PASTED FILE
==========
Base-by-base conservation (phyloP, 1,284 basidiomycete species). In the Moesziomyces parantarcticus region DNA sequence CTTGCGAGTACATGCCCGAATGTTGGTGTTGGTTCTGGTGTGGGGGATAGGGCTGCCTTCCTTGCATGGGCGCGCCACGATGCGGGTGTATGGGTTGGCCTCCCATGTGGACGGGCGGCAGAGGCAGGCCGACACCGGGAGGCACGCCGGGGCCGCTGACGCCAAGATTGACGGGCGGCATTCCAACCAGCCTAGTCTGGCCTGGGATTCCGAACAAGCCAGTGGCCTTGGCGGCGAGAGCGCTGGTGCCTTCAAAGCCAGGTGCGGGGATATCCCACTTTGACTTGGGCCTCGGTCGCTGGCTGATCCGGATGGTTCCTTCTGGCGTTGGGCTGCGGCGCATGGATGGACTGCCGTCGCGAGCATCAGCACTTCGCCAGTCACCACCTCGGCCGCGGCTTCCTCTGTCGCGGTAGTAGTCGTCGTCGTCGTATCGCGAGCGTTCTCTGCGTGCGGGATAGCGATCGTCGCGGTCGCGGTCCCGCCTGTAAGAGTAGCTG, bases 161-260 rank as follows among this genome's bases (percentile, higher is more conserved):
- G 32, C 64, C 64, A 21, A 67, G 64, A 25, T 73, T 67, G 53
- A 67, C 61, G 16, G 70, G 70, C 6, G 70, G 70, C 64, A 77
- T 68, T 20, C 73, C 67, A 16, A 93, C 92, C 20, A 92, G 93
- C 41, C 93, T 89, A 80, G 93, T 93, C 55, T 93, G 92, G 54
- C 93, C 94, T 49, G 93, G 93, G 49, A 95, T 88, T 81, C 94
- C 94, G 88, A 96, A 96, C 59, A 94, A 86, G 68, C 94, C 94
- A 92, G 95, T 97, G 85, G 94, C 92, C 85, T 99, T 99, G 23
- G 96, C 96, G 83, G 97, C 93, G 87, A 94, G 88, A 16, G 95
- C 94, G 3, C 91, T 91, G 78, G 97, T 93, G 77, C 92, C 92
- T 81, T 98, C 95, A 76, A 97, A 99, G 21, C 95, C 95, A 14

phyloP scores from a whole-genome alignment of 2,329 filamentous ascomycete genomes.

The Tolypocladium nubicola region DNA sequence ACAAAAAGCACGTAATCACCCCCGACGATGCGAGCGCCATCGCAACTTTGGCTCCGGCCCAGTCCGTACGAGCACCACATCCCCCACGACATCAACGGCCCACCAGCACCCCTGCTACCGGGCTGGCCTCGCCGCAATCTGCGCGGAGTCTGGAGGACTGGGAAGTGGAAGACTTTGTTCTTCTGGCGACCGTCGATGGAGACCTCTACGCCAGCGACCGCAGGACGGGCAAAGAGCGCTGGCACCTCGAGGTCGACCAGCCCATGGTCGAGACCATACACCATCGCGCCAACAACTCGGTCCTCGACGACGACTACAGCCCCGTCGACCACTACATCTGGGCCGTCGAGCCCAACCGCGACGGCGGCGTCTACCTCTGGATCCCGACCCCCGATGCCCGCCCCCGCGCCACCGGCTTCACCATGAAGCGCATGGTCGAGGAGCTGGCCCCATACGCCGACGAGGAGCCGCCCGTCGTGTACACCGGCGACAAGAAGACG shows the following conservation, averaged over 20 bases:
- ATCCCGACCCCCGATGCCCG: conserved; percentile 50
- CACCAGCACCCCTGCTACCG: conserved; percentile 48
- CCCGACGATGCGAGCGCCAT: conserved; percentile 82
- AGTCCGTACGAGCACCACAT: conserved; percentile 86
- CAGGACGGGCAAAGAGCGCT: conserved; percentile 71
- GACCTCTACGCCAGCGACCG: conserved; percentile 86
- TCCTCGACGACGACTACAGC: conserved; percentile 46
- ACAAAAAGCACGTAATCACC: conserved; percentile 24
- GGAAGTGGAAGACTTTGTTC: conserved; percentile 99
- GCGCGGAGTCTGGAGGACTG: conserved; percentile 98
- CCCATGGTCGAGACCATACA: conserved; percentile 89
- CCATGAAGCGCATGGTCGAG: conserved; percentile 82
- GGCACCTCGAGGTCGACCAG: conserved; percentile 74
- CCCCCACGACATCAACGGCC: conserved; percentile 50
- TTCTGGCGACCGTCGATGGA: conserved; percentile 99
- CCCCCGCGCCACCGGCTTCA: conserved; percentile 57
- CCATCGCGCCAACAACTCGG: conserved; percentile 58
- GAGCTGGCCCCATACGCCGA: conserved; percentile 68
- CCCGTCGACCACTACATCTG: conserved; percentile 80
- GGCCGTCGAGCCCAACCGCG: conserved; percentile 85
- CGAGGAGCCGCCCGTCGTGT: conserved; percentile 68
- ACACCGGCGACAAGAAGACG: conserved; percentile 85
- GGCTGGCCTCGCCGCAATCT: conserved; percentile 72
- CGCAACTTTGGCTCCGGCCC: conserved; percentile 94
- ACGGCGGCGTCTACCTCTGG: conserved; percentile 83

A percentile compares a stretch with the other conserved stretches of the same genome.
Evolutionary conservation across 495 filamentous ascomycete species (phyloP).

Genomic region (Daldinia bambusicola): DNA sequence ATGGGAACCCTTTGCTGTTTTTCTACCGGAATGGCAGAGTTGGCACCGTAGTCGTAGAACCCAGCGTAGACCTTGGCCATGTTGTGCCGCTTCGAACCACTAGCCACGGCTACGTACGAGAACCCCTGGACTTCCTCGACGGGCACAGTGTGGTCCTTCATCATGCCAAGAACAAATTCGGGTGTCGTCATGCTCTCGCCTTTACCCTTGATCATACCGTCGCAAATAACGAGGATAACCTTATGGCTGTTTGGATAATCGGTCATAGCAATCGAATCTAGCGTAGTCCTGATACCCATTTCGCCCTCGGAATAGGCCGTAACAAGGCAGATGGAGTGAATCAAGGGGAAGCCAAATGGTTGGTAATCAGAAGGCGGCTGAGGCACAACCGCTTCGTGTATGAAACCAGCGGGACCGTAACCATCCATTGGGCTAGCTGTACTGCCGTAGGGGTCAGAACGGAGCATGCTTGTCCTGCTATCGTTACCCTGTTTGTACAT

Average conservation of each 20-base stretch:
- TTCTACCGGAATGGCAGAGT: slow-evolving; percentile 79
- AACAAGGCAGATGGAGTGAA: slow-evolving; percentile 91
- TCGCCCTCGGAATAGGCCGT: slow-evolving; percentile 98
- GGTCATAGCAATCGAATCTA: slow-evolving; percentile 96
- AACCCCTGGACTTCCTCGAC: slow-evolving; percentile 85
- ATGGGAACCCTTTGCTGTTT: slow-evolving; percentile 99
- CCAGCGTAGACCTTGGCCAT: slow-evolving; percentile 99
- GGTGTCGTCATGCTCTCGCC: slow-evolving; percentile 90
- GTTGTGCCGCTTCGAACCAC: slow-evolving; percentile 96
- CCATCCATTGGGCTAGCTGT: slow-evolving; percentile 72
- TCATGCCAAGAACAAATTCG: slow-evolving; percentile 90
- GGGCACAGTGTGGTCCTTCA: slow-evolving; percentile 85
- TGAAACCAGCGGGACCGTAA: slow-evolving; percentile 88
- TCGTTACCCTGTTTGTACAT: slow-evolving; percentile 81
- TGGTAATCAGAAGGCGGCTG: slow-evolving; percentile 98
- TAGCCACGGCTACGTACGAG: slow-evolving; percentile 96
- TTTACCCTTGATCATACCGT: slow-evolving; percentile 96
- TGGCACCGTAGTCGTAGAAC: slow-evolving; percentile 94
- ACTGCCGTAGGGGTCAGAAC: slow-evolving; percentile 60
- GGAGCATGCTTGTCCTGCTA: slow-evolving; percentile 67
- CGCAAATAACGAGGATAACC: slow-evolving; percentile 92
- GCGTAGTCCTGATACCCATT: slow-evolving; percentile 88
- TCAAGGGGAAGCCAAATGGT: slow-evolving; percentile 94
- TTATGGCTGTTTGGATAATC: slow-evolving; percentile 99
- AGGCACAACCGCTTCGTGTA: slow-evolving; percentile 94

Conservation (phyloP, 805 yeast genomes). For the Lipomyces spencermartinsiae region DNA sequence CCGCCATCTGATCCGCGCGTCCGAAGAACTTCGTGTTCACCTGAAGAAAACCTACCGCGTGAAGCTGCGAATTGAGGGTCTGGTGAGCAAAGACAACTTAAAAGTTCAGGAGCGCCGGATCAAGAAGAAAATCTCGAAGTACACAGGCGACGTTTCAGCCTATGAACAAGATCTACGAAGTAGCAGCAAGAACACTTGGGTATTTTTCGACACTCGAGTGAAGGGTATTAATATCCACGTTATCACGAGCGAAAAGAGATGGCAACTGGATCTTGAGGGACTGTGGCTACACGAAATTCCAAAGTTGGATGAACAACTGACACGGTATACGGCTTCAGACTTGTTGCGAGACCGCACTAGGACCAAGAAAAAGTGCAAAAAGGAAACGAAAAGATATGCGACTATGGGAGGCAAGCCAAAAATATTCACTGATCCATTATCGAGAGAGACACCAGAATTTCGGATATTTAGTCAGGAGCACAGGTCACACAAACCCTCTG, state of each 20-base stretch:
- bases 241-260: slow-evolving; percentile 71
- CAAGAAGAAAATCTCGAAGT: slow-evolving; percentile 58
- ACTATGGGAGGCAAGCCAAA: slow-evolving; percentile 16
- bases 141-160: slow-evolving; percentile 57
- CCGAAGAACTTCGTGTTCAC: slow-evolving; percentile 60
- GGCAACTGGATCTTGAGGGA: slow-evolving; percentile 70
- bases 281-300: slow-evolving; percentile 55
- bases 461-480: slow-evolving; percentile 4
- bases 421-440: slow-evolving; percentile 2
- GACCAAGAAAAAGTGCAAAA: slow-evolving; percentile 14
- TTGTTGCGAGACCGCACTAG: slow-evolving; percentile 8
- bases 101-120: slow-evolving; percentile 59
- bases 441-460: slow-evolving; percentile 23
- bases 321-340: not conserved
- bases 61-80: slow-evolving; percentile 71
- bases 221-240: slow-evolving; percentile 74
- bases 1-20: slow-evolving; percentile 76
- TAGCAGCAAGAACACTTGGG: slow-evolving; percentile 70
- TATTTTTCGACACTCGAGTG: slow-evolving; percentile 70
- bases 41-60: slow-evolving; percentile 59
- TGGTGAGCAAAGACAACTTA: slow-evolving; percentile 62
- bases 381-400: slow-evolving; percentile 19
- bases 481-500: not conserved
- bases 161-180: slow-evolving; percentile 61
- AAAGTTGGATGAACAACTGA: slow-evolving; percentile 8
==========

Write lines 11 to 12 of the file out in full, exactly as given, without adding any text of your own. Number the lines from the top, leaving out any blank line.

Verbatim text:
- T 81, T 98, C 95, A 76, A 97, A 99, G 21, C 95, C 95, A 14

phyloP scores from a whole-genome alignment of 2,329 filamentous ascomycete genomes.